Steve Ettinger
Alex Hersel
Philip Ho
Melissa Hung
Klaus Lieb
Louis Lim
Joanne Park
Suzie Schwartz
Rachel Scott
Janice Rumi Shimasaki
Oliver Truong
Marjory Weese

Caroline Lee, Principal
Derek Juhl
Yvonne Liu
Elizabeth Proctor

Anthony Ingham, Principal
Erika Donaldson
Joseph Ganahl
Christopher Knowlton
David Parmeter
Peter Wolfenden

Pablo Aslan, Principal
Connie Deeter
Scott Hughes

Iris Gross
Joyce Kelley
Stephanie McNab
Jennifer L. Sparks

Joyce Kelley
Jennifer L. Sparks

Margaret Gilinsky
Molly Hansen
Laurel Remington
Karen Sperry

English Horn
Laurel Remington

Lara Jacques
Yvonne Pargett
Amanda Walker

Rachel Edwards
Peggy Smith

Sara Cramton
Robert Eisenhart
Betty Hoffman
Brenda Stiver

Jason Justeson
Robert Wilkins

Stephen Kidd
James Barrientes
Martha Catlin

Chris Anderson

Patti Lee

Aaron Smith
Jon Auman

Szu-Tzu Chiu

Szu-Tzu Chiu


John Hall
Producer John Hall is noted for the wide dramatic concept and musical range of his direction. Whether a modern premiere of a Baroque opera, a revival of an American Musical Comedy, or a premiere of a new piece of Music Theater, his productions are praised for their clear dramatic impact and technical polish. For fifteen years he has been showcasing young talent at UCLA and counts amoung his favorite productions last season’s Four Saints in Three Acts by Gertrude Stein and Virgil Thomson, Alessandro Scarlatti’s Gli Equivoci nel Sembiante, Sondheim’s Merrily We Roll Along, The Rise and Fall of the City of Mahagonny by Brecht and Weill and Rodgers and Hart’s The Boys from Syracuse (conducted by the then 16-year-old Lucas Richman). Alumni from his productions have appeared on Broadway and in European, American, and Australian opera companies.

Lucas Richman
UCLA welcomes alumnus Lucas Richman as he returns to the podium in Schoenberg Hall. Since his graduation here, Lucas has studied with Daniel Lewis at USC, and has worked with such conductors as Michael Tilson Thomas, Herbert Blomstedt and Leonard Bernstein. Currently he is in his second season as Assistant Conductor of the Pacific Symphony in Orange County. He has been guest conductor of the Los Angeles Chamber Orchestra, the Glendale Symphony, the Santa Barbara Chamber Orchestra and was Associate Conductor of the Young Musicians Foundation Debut Orchestra from 1984 to 1987. In 1988 he toured with West Germany’s Schleswig-Holstein Music Festival Orchestra and at Leonard Bernstein’s invitation conducted that ensemble in London and Moscow.

About the Cast

Baritone Kenneth Baggott sang in last year’s UCLA production of Four Saints in Three Acts. A composition major, he has also performed with the UCLA Madrigal Singers. He will be heard in the Mozart Requiem later this season.

Lyric soprano Robin Bartunek, a sophomore voice major, made her UCLA debut with the University Symphony Orchestra and Opera Workshop last November. She has just won the 1990 Atwater Kent Competition in Voice and studies voice with Tim Mussard.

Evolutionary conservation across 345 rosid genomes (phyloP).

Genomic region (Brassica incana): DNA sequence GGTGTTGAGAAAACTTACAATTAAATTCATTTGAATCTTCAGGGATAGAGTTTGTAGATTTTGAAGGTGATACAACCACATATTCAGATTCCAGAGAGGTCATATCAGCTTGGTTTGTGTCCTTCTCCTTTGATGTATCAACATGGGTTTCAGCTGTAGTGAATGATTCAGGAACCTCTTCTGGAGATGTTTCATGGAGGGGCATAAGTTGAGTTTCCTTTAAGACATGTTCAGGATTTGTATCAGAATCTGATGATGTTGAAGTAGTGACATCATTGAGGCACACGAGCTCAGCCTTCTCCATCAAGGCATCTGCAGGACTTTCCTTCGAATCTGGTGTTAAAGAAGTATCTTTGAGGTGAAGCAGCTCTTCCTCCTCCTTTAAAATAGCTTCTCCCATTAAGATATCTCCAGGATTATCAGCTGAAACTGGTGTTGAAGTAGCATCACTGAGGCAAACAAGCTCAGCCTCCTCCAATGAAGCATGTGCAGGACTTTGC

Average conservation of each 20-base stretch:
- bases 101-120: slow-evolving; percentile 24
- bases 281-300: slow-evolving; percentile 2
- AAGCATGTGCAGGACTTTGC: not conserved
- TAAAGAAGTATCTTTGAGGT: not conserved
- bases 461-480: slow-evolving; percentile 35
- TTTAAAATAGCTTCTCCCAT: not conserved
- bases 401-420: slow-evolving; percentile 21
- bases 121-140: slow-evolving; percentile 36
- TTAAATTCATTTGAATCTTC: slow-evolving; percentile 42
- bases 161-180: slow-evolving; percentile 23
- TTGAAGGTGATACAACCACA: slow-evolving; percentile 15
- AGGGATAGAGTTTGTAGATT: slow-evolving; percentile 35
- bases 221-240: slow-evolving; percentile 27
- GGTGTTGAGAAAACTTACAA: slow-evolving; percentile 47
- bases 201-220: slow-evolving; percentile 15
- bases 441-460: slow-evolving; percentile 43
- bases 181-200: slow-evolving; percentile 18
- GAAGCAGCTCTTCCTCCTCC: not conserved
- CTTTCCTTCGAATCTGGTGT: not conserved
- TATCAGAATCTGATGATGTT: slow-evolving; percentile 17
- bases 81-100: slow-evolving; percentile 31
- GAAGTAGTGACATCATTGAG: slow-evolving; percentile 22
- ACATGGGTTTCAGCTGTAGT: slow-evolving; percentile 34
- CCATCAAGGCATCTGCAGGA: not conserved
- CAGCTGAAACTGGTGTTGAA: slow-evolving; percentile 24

Kimberly Breault debuted in Four Saints in Three Acts with the UCLA Opera Workshop last season. She recently was in the UCLA Theater Arts production of Rodgers and Hammerstein’s Me and Juliet.

A student of Tim Mussard and Heinz Blankenburg, Jeff Calof returns to the UCLA Opera Workshop, adding the title role of Gianni Schicchi to his repertory. Previously, Jeff has performed Don Alfonso in Così fan tutte and Sir John Falstaff in Nicolai’s Merry Wives of Windsor here at Schoenberg Hall. Jeff has also appeared as Escamillo in Carmen with the Cal State LA Opera Workshop and will debut this spring with the Los Angeles Guild Opera production of Mozart’s The Magic Flute.

A native of Korea, baritone In Hwan Choi came to UCLA last quarter and sang in an ensemble from Bellini’s Il Pirata. He hopes to enter the Master’s program in voice in the fall.

Bass-baritone Mark Dyer has been seen as Dr. Caius in The Merry Wives of Windsor by Nicolai, as St. Plan in Four Saints in Three Acts by Virgil Thomson and Gertrude Stein with the UCLA Opera Workshop, and has appeared as soloist with the University Symphony.

Stacey Frederick, a lyric soprano from Los Angeles, appeared in last season’s Four Saints in Three Acts and is a member of the UCLA Madrigal Singers. She has appeared as soloist with the UCLA Symphony and in last quarter’s Festa Italiana. Her next appearance will be as soloist in the Mozart Requiem.

Andrew Funk, a junior voice major, sang in Four Saints in Three Acts last season and will sing the bass solos in the Mozart Requiem later this season at UCLA. Andrew has also sung in the UCLA Concert Choir and Madrigal Singers and is a student of tim Mussard.